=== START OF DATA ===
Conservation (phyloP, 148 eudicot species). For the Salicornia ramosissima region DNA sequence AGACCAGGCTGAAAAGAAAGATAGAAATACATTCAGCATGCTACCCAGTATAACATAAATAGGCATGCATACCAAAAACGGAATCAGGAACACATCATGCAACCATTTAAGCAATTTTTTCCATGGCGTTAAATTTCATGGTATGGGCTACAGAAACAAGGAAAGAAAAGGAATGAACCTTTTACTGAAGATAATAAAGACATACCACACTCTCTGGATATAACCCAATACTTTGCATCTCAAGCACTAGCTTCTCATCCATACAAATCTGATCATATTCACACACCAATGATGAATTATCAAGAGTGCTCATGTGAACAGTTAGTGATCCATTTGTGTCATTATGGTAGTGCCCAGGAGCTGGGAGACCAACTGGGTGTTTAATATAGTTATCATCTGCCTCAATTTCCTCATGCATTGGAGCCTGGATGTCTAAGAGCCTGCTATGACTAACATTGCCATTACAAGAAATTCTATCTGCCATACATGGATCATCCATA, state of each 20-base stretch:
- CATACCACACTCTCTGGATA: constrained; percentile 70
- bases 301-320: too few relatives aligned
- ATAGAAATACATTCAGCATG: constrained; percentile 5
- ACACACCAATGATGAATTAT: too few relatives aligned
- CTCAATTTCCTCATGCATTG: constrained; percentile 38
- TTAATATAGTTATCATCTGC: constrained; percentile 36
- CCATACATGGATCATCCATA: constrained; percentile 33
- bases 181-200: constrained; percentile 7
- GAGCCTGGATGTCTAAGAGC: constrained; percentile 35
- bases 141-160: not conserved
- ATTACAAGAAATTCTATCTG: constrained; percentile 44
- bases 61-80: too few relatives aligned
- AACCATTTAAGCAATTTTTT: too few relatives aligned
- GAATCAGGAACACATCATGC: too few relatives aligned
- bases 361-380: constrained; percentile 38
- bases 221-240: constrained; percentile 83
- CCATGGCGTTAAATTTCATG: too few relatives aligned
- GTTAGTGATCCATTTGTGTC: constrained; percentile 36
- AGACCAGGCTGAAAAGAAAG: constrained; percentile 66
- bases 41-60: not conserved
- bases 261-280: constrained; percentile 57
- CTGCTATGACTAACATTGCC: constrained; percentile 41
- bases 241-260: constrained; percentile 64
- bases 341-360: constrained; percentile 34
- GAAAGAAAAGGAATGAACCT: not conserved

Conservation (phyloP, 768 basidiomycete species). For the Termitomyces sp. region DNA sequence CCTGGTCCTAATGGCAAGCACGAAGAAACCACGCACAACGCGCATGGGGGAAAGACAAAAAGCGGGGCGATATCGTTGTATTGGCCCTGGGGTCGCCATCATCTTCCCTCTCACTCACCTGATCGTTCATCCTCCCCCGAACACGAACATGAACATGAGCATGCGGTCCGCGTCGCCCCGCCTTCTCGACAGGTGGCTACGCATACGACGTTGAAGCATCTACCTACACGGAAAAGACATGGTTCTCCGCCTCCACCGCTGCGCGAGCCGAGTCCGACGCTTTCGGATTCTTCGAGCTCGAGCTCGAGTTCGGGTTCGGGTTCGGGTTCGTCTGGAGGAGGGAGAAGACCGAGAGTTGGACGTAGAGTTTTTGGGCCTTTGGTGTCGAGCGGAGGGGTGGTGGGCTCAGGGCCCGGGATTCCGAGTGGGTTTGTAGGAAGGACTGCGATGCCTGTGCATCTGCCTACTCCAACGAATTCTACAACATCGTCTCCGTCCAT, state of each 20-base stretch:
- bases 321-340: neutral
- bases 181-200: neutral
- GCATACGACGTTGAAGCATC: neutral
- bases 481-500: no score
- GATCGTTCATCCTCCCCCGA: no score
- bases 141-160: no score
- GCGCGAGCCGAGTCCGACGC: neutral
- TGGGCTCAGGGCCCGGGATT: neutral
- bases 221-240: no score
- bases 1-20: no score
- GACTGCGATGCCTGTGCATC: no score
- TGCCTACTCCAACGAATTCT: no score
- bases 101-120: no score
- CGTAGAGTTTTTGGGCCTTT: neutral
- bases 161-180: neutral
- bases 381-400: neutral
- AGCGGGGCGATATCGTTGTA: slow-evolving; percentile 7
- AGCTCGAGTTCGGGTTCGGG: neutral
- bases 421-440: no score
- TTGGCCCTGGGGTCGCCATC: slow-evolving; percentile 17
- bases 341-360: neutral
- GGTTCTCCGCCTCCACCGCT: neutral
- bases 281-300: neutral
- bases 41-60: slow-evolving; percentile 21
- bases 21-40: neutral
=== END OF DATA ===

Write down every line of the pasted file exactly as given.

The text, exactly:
Conservation (phyloP, 148 eudicot species). For the Salicornia ramosissima region DNA sequence AGACCAGGCTGAAAAGAAAGATAGAAATACATTCAGCATGCTACCCAGTATAACATAAATAGGCATGCATACCAAAAACGGAATCAGGAACACATCATGCAACCATTTAAGCAATTTTTTCCATGGCGTTAAATTTCATGGTATGGGCTACAGAAACAAGGAAAGAAAAGGAATGAACCTTTTACTGAAGATAATAAAGACATACCACACTCTCTGGATATAACCCAATACTTTGCATCTCAAGCACTAGCTTCTCATCCATACAAATCTGATCATATTCACACACCAATGATGAATTATCAAGAGTGCTCATGTGAACAGTTAGTGATCCATTTGTGTCATTATGGTAGTGCCCAGGAGCTGGGAGACCAACTGGGTGTTTAATATAGTTATCATCTGCCTCAATTTCCTCATGCATTGGAGCCTGGATGTCTAAGAGCCTGCTATGACTAACATTGCCATTACAAGAAATTCTATCTGCCATACATGGATCATCCATA, state of each 20-base stretch:
- CATACCACACTCTCTGGATA: constrained; percentile 70
- bases 301-320: too few relatives aligned
- ATAGAAATACATTCAGCATG: constrained; percentile 5
- ACACACCAATGATGAATTAT: too few relatives aligned
- CTCAATTTCCTCATGCATTG: constrained; percentile 38
- TTAATATAGTTATCATCTGC: constrained; percentile 36
- CCATACATGGATCATCCATA: constrained; percentile 33
- bases 181-200: constrained; percentile 7
- GAGCCTGGATGTCTAAGAGC: constrained; percentile 35
- bases 141-160: not conserved
- ATTACAAGAAATTCTATCTG: constrained; percentile 44
- bases 61-80: too few relatives aligned
- AACCATTTAAGCAATTTTTT: too few relatives aligned
- GAATCAGGAACACATCATGC: too few relatives aligned
- bases 361-380: constrained; percentile 38
- bases 221-240: constrained; percentile 83
- CCATGGCGTTAAATTTCATG: too few relatives aligned
- GTTAGTGATCCATTTGTGTC: constrained; percentile 36
- AGACCAGGCTGAAAAGAAAG: constrained; percentile 66
- bases 41-60: not conserved
- bases 261-280: constrained; percentile 57
- CTGCTATGACTAACATTGCC: constrained; percentile 41
- bases 241-260: constrained; percentile 64
- bases 341-360: constrained; percentile 34
- GAAAGAAAAGGAATGAACCT: not conserved

Conservation (phyloP, 768 basidiomycete species). For the Termitomyces sp. region DNA sequence CCTGGTCCTAATGGCAAGCACGAAGAAACCACGCACAACGCGCATGGGGGAAAGACAAAAAGCGGGGCGATATCGTTGTATTGGCCCTGGGGTCGCCATCATCTTCCCTCTCACTCACCTGATCGTTCATCCTCCCCCGAACACGAACATGAACATGAGCATGCGGTCCGCGTCGCCCCGCCTTCTCGACAGGTGGCTACGCATACGACGTTGAAGCATCTACCTACACGGAAAAGACATGGTTCTCCGCCTCCACCGCTGCGCGAGCCGAGTCCGACGCTTTCGGATTCTTCGAGCTCGAGCTCGAGTTCGGGTTCGGGTTCGGGTTCGTCTGGAGGAGGGAGAAGACCGAGAGTTGGACGTAGAGTTTTTGGGCCTTTGGTGTCGAGCGGAGGGGTGGTGGGCTCAGGGCCCGGGATTCCGAGTGGGTTTGTAGGAAGGACTGCGATGCCTGTGCATCTGCCTACTCCAACGAATTCTACAACATCGTCTCCGTCCAT, state of each 20-base stretch:
- bases 321-340: neutral
- bases 181-200: neutral
- GCATACGACGTTGAAGCATC: neutral
- bases 481-500: no score
- GATCGTTCATCCTCCCCCGA: no score
- bases 141-160: no score
- GCGCGAGCCGAGTCCGACGC: neutral
- TGGGCTCAGGGCCCGGGATT: neutral
- bases 221-240: no score
- bases 1-20: no score
- GACTGCGATGCCTGTGCATC: no score
- TGCCTACTCCAACGAATTCT: no score
- bases 101-120: no score
- CGTAGAGTTTTTGGGCCTTT: neutral
- bases 161-180: neutral
- bases 381-400: neutral
- AGCGGGGCGATATCGTTGTA: slow-evolving; percentile 7
- AGCTCGAGTTCGGGTTCGGG: neutral
- bases 421-440: no score
- TTGGCCCTGGGGTCGCCATC: slow-evolving; percentile 17
- bases 341-360: neutral
- GGTTCTCCGCCTCCACCGCT: neutral
- bases 281-300: neutral
- bases 41-60: slow-evolving; percentile 21
- bases 21-40: neutral